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  • This thing was constructed on September 25, 2008, and it was categorized as Cognition.
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    We work towards goals, from simple to very complex, known and unknown, throughout our lives. As we aim for our goals we navigate a rich natural, social and artificial environment. Through these environments we sense and act on cues we perceive. And when we act at the most basic level in the world we are often responding to affordances we pick up within our environment.

    The term affordance refers to perception. As we use our senses to navigate the physical landscape, we perceive in the world potential for action. We see steps and perceive moving up, we hear the volume of voices change from soft to load and perceive objects moving closer in space, and we feel a lever give to the weight of our hand and infer pushing down. This theory has gained much attention within interface design, for providing intuitive ways for people to manipulate abstract objects on-screen is a great challenge.

    Physical objects and tools provide both real and perceived affordances. A toaster affords us to push down, and we perceive the action of manipulating the machine on through pushing the lever down. Computers as they exist today offer many affordances as well – buttons of various sizes to be pressed, dragging objects by brushing fingers across pads or screens, a mouse that moves, click and scrolls. However most often we use these objects to manipulate abstractions on a two dimensional screen, and these abstract objects offer no true physical affordances.

    When manipulating objects on a computer screen, we work with perceived affordances, and often these perceived affordances have some grounding in the physical world. We see a graphical rendition of a raised object and can perceive it as something to push down – like a button in the real world. In William Gaver’s 1991 article “Technology Affordances” he discusses sequential and nested perceptible affordances. A perceived sequential affordance is one perceived affordance that leads to another – his example being “grabbing” an on-screen object leads to “dragging” it, to say, the graphical representation of a waste bin. Perceived sequential affordances deal with time and logical order, while nested perceived affordances deal with the layout and grouping of objects on-screen. Only the appearance of an unfinished block of text and a scrollbar together infers that we can scroll down to reveal more text.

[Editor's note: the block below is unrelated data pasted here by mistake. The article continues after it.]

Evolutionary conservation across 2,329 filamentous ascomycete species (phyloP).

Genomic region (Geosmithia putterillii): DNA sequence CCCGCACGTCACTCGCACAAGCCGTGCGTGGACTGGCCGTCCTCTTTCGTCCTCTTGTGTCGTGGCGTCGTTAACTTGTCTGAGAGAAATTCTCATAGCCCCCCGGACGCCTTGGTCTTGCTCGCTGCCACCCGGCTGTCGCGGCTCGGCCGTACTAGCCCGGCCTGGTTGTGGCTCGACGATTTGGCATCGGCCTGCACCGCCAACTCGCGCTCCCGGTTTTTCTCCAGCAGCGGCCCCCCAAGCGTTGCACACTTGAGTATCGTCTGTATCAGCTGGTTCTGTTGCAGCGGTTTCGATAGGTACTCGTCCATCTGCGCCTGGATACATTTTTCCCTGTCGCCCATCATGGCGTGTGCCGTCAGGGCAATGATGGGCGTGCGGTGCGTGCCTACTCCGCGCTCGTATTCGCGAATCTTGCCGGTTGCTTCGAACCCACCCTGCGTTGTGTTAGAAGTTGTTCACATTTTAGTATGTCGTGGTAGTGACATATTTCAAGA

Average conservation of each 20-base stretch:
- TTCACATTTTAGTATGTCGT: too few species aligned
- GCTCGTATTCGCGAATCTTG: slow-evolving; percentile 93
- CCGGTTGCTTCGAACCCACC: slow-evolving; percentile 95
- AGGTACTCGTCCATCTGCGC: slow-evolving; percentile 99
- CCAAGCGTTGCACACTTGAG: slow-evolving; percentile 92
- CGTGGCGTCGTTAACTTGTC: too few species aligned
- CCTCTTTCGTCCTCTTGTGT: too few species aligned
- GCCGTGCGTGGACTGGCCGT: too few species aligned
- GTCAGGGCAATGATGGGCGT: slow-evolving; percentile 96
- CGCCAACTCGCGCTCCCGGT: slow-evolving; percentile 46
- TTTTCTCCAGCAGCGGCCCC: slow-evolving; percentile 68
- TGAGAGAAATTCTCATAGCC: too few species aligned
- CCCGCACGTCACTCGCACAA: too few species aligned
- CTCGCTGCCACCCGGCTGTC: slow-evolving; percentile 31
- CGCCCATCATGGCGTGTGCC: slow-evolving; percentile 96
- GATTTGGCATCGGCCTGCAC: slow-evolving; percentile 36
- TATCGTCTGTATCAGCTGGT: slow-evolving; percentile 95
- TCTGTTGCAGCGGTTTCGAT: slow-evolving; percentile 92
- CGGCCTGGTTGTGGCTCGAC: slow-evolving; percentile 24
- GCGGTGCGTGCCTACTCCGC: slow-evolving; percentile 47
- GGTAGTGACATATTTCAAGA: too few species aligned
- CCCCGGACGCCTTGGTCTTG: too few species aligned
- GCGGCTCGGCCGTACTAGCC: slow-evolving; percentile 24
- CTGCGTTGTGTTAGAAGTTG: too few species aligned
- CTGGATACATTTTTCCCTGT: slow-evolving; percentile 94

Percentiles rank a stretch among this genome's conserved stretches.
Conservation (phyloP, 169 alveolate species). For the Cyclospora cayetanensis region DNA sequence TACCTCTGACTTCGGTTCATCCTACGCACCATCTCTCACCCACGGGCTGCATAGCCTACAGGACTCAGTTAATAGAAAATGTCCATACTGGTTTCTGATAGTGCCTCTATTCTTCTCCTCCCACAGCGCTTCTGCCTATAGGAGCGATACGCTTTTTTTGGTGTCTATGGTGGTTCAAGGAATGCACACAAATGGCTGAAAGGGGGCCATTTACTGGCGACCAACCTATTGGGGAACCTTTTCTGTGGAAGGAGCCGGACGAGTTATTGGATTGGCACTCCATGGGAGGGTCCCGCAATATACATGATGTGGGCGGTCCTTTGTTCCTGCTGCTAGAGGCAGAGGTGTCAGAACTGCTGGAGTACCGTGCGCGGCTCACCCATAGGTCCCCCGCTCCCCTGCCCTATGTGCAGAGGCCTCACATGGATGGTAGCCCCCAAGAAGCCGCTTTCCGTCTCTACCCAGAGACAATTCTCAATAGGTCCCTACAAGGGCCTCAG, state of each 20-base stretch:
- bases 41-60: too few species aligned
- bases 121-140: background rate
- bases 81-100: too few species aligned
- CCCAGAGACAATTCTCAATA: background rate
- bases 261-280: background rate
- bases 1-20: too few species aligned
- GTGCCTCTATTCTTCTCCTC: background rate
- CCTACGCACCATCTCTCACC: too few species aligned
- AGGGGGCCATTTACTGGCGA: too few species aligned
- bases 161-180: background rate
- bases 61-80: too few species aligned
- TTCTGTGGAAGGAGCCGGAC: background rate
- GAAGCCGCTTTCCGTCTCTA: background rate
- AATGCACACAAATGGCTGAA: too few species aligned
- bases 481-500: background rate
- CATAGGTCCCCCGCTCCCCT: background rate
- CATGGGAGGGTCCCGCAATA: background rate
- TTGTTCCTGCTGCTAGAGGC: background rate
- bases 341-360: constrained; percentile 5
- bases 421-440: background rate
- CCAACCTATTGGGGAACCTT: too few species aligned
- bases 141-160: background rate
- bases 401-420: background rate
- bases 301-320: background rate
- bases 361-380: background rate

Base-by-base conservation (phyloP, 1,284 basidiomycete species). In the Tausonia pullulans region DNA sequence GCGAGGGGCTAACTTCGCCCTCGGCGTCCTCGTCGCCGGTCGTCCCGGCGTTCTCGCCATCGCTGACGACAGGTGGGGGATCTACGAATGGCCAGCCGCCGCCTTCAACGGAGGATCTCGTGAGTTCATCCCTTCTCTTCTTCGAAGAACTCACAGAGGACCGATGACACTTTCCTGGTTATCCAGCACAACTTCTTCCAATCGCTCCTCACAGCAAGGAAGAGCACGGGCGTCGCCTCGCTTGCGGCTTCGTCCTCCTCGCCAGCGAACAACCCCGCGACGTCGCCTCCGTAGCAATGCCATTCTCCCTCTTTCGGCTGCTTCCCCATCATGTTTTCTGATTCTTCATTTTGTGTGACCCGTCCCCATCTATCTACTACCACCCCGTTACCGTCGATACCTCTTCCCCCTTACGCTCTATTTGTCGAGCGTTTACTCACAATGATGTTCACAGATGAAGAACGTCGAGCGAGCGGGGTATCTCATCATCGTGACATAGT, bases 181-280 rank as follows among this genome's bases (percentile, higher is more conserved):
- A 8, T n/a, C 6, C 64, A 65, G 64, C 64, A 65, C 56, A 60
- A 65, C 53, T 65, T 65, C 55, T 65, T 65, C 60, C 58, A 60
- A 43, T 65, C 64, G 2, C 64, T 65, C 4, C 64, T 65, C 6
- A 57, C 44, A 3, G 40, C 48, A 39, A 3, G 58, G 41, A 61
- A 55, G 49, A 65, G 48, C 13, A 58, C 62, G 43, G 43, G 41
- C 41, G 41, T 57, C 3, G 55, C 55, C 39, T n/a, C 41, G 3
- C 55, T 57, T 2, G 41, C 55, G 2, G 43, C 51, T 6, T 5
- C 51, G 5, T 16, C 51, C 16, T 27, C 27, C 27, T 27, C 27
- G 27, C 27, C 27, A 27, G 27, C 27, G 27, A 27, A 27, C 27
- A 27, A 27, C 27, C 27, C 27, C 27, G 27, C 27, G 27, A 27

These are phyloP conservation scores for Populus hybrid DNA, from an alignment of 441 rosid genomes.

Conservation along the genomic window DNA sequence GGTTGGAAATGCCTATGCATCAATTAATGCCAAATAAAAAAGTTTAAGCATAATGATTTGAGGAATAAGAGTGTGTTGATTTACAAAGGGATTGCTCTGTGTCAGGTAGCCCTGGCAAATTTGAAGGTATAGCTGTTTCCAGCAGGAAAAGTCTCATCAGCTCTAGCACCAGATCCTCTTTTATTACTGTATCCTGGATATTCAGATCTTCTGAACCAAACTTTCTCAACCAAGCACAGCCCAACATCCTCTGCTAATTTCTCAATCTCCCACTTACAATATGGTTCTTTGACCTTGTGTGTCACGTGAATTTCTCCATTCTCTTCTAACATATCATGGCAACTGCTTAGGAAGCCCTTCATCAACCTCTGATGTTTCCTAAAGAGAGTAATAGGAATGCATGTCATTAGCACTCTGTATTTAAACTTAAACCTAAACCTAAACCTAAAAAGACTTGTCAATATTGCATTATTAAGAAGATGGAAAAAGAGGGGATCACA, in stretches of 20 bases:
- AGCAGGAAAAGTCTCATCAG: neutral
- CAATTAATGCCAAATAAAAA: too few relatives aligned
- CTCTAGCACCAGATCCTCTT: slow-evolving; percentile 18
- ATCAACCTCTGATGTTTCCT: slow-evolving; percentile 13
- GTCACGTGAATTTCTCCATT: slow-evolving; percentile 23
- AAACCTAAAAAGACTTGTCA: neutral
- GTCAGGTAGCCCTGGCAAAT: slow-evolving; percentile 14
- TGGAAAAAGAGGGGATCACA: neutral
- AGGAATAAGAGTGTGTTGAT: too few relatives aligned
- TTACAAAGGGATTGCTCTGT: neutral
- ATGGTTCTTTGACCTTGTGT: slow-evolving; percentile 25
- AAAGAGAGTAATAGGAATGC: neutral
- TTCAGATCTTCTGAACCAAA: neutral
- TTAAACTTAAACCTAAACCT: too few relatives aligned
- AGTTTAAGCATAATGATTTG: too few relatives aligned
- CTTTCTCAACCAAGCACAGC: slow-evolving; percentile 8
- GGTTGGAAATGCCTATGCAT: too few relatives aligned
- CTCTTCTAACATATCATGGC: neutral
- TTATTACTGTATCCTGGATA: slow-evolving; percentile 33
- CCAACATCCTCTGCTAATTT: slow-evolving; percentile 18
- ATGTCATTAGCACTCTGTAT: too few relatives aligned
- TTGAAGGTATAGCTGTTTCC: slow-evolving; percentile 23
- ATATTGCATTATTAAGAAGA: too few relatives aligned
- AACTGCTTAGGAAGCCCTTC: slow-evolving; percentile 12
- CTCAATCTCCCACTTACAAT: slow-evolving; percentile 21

Gaver clearly states he is referring to perceived affordances (rather than an affordance, which, coined by perceptual psychologist J. J. Gibson, refers to physical objects) when discussing interfaces. However in an article written by Don Norman eight years later, he counters the usage of the term affordance. Like Gaver, he insists upon the term perceived affordance, however he feels that most often we are not dealing with perceived affordances onscreen, instead, we get visual feedback that uses cultural conventions (or a shared symbolic language) that is learned (rather than simply perceived). These conventions are constraints in designing an interface, and can only truly be tested by observing people use interfaces in the real world.

    Manipulating abstract objects on a 2-D surface (from pencil and paper to the computer screen) is a powerful cognitive tool, and we will continue to deal with interfaces however we name the terms to describe their design. But I feel we respond most readily to physical affordances, and as technology evolves I think we’ll see more physical manipulations of data and more embedded technology. We exist and act towards are goals in the physical world, and the more motion and senses we use towards those goals the more sophisticated our actions can become. While we will most likely always have to deal with interfaces, the closer we can embed technology into our acting in the world the more intuitive – such as the true perceived affordance – our technology will be.

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